Vulnerabilities in Postfix: Marvel comics and Cybersecurity
To get our spiced-with-humor short stories off the ground, today’s Mechanical Shakespeare workshop boiled around Marvel comics and cybersecurity. While I won’t share the workshop’s content, I leave you five Marvel examples you may also experiment with. Do you like Marvel? Can you think of another standard postfix setup that appears to align with a Marvel character? Share your observations in the comments, and thank you for reading!
mydomain — Iron Man
Iron Man is a 1963 Marvel Comics superhero co-created by Stan Lee, Larry Lieber, Don Heck, and Jack Kirby. The character founded the Avengers alongside Thor, Ant-Man, Wasp and Hulk. A wealthy American business magnate, playboy, philanthropist, inventor and ingenious scientist, Anthony Edward “Tony” Stark suffers a severe chest injury during a kidnapping, and instead of a weapon of mass destruction, creates a mechanized suit of armor to save his life and escape captivity. Perfectioning the suit through Stark Industries, he starts protecting the world as Iron Man, and eventually publicly reveals his identity. Over the years, Iron Man has transitioned from Cold War motifs to contemporary matters of the time.
myorigin — X-Men
Uncanny X-Men, originally published as The X-Men, is an American comic book series published by Marvel Comics since 1963 and is the longest-running series in the X-Men comics franchise. It features a team of superheroes called the X-Men, a group of mutants with superhuman abilities led and taught by Professor X. Created by Stan Lee and Jack Kirby, the series spawned a franchise with numerous spin-offs “X-books.” The terms “mutant culture,” “mutant technology,” “mutant breeding” and “mutant cross-breeding” are often heard in the series. Mutants are divided by origins, genetic status, powers, etc., and some communicate “in cipher” while others through telepathy. Across the Multiverse, there is Homo sapiens supreme (telepathic mutants), Homo superior, Homo mutatis (The Changed Man), and Mutantur or Witchbreed (The Changing Ones).
There is a clear distinction between mutants, mutate humans, warpies, and Inhumans. The X-Gene is present in mutants that were presumably modified humans by the Celestials while the first creation of the US government weapons project in Canadian facilities was Wolverine. Similar to a virus, Mutant 0 infects the population, slowly turning people into mutants. Those are all detectable by Cerebra and affected by M-Day. The ones who gain superpowers due to gamma radiation, cosmic rays, Super-Soldier Serum, etc., are mutate humans. Inhumans are another humanity off-shoot. Warpies are children and babies mutated by unstable extra-dimensional energies.
mydestination — S.H.I.E.L.D.
S.H.I.E.L.D. is a fictional transgovernmental intelligence agency specialized in protecting the Earth from super-human and advanced-technology threats. An espionage, law enforcement, and counter-terrorism organization, S.H.I.E.L.D. was created by Stan Lee and Jack Kirby in Strange Tales #135 (Aug. 1965), and the acronym originally stood for Supreme Headquarters, International Espionage and Law-Enforcement Division. In 1991, the acronym was changed to Strategic Hazard Intervention Espionage Logistics Directorate. Within the various films set in the Marvel Cinematic Universe, as well as multiple animated and live-action television series, the backronym stands for Strategic Homeland Intervention, Enforcement and Logistics Division.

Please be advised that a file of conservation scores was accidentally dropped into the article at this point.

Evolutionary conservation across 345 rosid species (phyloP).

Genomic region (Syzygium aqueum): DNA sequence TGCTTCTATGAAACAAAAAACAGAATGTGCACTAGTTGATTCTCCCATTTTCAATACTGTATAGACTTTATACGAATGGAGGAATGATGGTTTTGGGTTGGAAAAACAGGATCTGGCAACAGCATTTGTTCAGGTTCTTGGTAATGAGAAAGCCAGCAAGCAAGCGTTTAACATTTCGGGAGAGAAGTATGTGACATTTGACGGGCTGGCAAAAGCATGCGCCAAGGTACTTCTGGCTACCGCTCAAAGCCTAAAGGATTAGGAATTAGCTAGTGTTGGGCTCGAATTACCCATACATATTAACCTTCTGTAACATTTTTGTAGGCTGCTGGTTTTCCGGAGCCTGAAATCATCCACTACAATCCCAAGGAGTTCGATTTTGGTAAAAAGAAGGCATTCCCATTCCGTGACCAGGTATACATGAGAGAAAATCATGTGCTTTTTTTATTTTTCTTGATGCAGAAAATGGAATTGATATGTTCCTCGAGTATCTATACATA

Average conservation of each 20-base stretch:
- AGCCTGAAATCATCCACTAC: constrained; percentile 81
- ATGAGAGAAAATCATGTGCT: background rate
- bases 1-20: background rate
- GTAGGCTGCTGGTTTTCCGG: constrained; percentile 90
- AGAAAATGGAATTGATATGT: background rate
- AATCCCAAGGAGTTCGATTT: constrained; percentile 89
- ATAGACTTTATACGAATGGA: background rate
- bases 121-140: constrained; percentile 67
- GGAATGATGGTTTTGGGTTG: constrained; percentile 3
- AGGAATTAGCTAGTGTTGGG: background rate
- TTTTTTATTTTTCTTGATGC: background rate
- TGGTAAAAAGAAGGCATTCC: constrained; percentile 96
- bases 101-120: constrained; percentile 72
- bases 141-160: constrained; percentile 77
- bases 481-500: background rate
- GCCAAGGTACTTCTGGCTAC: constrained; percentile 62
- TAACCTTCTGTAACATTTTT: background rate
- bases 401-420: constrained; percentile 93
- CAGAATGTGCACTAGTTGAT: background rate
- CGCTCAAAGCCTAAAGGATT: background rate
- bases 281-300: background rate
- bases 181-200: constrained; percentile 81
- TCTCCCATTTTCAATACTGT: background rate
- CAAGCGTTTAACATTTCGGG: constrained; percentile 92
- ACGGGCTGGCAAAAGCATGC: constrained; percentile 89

myhostname — Daredevil
Commonly known as the “Man Without Fear” and “The Devil of Hell’s Kitchen,” Daredevil (Matt Murdock) is a 1964 fictional Marvel Comics superhero, created by Stan Lee, Bill Everett, and Jack Kirby. While growing up in the historically gritty or crime-ridden working class Irish-American neighborhood of Hell’s Kitchen in New York City, ‘Matt Murdock is blinded by a radioactive substance that falls from an out-of-control truck after he pushes a man out of the path of the oncoming vehicle. Raised only by his father, a boxer named Jack Murdock, Jack teaches him how to fight but later is killed by gangsters. Training to hone his physical abilities and superhuman senses under the tutelage of a mysterious blind stranger named Stick, he becomes a highly skilled martial artist while graduating from law school with high grades. Matt takes on a dual life and seeks out the criminal element in Hell’s Kitchen becoming the masked vigilante Daredevil, which put him in conflict with many super-villains, including his arch-enemies Bullseye and the Kingpin. He also becomes a skilled and respected lawyer after graduating from Columbia Law School with his best friend and roommate, Franklin “Foggy” Nelson, with whom he becomes law partners, forming the law firm Nelson & Murdock…
mynetworks — Avengers
Labeled “Earth’s Mightiest Heroes,” the Avengers are a 1963 Marvel Comics fictional team of superheroes, created by Stan Lee and Jack Kirby. A cross-promotion strategy, originally the team consisted of Iron Man, Ant-Man, Hulk, Thor and the Wasp, but Captain America joined them in issue #4. Diegetically, these superheroes operate independently unless they need to tackle especially formidable villains as a team… Other superheroes and even former villains join and leave the team as it unfolds to this day.
As Avengers have shifted so many times throughout the years, I attach two trailers so you get the idea behind the cross-universe that they form.
— To Be Continued … —